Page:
🎦 Das Boot full movie HD download (Wolfgang Petersen) - Drama, Thriller, Action, Adventure, History, War. 🎬
Das Boot
West Germany
Drama, Thriller, Action, Adventure, History, War
IMDB rating:
Wolfgang Petersen
Jürgen Prochnow as Capt.-Lt. Henrich Lehmann-Willenbrock - Der Alte
Herbert Grönemeyer as Lt. Werner - Correspondent
Klaus Wennemann as Chief Engineer Fritz Grade - Der Leitende-Der LI
Hubertus Bengsch as 1st Lieutenant - Number One-1WO
Martin Semmelrogge as 2nd Lieutenant - 2WO
Bernd Tauber as Kriechbaum - Chief Quartermaster-Navigator
Erwin Leder as Johann
Martin May as Ullman
Heinz Hoenig as Hinrich (as Heinz Hönig)
Uwe Ochsenknecht as Chief Bosun
Jan Fedder as Pilgrim
Ralf Richter as Frenssen
Joachim Bernhard as Preacher
Storyline: It is 1942 and the German submarine fleet is heavily engaged in the so-called "Battle of the Atlantic" to harass and destroy British shipping. With better escorts of the destroyer class, however, German U-boats have begun to take heavy losses. "Das Boot" is the story of the crew of one such U-Boat, with the film examining how these submariners maintained their professionalism as soldiers and attempted to accomplish impossible missions, all the while attempting to understand and obey the ideology of the government under which they served.
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The best film I've seen in years
There are very few moments that I have this feeling and I got that feeling when I watched this for the first time today. Lord of the Rings, The Matrix, 2001: A Space Odyssey and a few others I get that same feeling from. Being a Brit I never thought I would be willing the Germans on, but this film is so intense and gripping that it had me on the edge of my seat the whole way through. The music, the acting and the script are all done to my full satisfaction. Its made like no other submarine movie I have ever seen. I've never done a review for a film before but I thought this film deserved it. I put this on my top 10 of greatest films of all time, if not top 5. If you can, watch the directors cut.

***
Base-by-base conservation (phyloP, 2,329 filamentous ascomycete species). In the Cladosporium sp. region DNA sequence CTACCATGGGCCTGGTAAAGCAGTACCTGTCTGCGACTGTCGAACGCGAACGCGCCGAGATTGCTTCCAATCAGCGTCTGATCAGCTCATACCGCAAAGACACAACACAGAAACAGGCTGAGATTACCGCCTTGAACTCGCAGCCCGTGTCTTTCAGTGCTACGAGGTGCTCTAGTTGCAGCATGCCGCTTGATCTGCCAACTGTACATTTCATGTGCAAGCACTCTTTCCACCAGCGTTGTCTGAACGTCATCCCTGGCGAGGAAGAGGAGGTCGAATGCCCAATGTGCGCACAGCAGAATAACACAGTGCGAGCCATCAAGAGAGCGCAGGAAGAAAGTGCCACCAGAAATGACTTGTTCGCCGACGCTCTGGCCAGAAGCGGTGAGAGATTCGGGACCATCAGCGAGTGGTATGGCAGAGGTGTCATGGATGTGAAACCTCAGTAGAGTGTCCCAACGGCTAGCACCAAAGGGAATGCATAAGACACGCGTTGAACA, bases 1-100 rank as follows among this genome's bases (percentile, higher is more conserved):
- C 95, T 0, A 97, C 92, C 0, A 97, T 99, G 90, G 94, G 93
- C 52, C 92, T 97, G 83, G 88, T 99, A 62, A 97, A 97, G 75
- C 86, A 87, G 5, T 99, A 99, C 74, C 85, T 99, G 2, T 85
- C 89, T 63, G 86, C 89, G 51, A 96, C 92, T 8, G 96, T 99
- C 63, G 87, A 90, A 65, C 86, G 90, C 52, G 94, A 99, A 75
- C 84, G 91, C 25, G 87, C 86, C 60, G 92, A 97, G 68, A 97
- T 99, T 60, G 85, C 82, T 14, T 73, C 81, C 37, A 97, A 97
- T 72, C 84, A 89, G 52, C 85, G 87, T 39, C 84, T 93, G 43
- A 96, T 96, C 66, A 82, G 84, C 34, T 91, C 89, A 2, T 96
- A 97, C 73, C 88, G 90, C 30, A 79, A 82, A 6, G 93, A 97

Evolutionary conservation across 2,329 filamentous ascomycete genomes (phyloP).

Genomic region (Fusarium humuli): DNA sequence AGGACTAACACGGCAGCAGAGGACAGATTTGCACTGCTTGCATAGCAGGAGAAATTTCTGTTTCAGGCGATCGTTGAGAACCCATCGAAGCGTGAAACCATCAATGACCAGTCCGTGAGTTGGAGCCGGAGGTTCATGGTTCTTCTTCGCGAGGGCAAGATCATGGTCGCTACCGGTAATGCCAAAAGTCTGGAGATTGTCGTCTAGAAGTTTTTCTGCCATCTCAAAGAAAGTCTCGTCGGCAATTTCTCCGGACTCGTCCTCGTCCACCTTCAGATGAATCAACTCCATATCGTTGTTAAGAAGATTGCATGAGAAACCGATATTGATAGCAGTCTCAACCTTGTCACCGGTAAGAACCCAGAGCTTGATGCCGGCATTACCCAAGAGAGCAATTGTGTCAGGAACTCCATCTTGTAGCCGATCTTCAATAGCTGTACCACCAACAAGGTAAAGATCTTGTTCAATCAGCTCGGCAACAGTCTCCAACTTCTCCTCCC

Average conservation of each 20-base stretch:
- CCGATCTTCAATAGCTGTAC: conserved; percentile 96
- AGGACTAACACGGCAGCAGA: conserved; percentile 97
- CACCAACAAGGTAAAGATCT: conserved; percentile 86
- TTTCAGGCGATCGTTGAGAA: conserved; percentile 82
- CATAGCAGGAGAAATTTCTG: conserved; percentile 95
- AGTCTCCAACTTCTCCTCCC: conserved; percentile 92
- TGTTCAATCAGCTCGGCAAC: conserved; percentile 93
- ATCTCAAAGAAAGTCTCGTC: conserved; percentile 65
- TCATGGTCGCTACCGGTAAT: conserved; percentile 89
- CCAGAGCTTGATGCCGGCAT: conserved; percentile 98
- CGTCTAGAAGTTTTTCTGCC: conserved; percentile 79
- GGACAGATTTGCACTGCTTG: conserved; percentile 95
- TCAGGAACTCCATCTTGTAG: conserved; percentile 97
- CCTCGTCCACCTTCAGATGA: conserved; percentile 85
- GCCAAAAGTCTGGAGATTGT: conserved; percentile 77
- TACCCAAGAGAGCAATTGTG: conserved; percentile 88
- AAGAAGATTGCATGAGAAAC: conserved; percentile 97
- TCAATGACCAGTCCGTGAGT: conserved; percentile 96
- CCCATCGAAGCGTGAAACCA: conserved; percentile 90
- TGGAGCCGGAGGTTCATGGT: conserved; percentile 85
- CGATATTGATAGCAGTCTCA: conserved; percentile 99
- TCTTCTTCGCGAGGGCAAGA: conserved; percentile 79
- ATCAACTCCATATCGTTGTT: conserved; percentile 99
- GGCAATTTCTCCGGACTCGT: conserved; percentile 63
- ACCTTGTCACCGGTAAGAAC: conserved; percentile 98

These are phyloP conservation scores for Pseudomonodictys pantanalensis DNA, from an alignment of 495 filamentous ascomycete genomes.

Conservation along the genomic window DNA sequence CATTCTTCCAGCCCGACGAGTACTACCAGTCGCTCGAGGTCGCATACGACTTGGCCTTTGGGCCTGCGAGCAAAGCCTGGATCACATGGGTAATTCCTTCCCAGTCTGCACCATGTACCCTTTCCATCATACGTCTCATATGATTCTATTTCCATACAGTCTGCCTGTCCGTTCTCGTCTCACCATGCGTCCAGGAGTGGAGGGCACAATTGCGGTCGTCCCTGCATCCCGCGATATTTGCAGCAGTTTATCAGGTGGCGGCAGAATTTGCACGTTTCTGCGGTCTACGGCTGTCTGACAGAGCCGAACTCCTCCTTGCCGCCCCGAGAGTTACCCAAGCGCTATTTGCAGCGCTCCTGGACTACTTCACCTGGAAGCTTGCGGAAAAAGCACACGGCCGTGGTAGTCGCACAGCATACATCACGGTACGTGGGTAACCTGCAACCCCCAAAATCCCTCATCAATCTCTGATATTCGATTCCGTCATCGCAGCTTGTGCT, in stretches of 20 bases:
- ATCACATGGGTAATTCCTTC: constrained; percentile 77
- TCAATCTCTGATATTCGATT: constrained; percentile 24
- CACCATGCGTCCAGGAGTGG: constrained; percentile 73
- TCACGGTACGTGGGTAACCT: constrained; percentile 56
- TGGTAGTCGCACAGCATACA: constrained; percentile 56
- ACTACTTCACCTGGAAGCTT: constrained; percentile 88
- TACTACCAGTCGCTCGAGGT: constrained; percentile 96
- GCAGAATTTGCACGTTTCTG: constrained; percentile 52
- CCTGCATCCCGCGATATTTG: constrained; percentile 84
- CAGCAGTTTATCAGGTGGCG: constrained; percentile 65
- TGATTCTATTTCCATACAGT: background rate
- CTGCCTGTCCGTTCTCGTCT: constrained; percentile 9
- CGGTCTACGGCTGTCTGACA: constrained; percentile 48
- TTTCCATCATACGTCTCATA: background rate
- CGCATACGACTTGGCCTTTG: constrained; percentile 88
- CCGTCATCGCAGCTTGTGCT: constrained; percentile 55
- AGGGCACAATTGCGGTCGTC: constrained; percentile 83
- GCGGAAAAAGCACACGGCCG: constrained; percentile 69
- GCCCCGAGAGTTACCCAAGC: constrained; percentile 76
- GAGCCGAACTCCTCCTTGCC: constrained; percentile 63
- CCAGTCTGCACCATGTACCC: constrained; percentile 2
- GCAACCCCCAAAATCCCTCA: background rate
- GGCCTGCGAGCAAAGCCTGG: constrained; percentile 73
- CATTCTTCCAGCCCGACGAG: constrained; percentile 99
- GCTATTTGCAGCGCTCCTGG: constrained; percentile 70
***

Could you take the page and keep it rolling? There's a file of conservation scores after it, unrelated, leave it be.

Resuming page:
The most influential war movie of the last quarter of the 20th Century.
This epic masterpiece has influenced nearly all the war movies, many action and suspense movies, and all submarine movies since it's first release in 1981. Especially in the area of realism. If you look for it, you can see it's influence in such different movies as Aliens, Die Hard, Apollo 13, The Alamo, The Right Stuff, The Hunt for Red October, Tears of the Sun, Crimson Tide, Top Gun, K19 the Widowmaker, and many more. I really think Bruce Willis studied Jürgen Prochnow's portrayal of the Captain, among others like Clint Eastwood, to learn how to express emotions with just his eyes and minimal facial expressions.

The movie starts with the grim statistic that of the 40,000 men who served in U-Boats in WWII, 30,000 didn't survive. No other branch of any military service that fought in WWII had 3/4 of the men who served in it KIA. Military historians have noted that if the commander of the German submarine forces, Admiral Karl Donitz, had been provided with most of the 300 U-Boats he asked for to start the war with, (he had 57, only 20 of them suitable for ocean-going operations), he could have effectively cut Great Britain's supply lines, and probably forced them to capitulate. One of the oldest military maxims states: "Amatuers study tactics, professionals study logistics". Thank God Hitler was an amateur!

The cinematography, lighting, sound design, mock-ups, props, and production design set new standards for the industry. Cinematographer Jost Vacano designed a special Arriflex camera to film most of the interior sequences to convey the claustrophobic atmosphere of the boat. It is a miniaturized version of a Steadicam that has 2 gyroscopes for stability. Vacano wore full-body padding to minimize injury as he ran and the mock-up was rocked and shaken. Wolfgang Petersen insisted that every gage, control, hatch, torpedo tube, piece of equipment, and fitting in the hydraulically mounted interior mock-up had to exactly match that of a Type VIIC-class U-boat, down to the smallest screw. This attention to detail extended to virtually every aspect of the production. Here's an interesting sidelight. All of the main actors speak fluent English as well as German; when the film was dubbed into English, each actor recorded his own part. The German version is actually dubbed as well; the film itself was shot "silent", since in any case the dialog spoken on-set would have been drowned out by the gyroscopes in the special camera developed for filming. I saw the subtitled version when it was first released in the US, and own the Director's cut on DVD. I prefer to watch it with the English language soundtrack, and I swear that it's so well synchronized with the actor's lip movements that I can't tell that it's dubbed!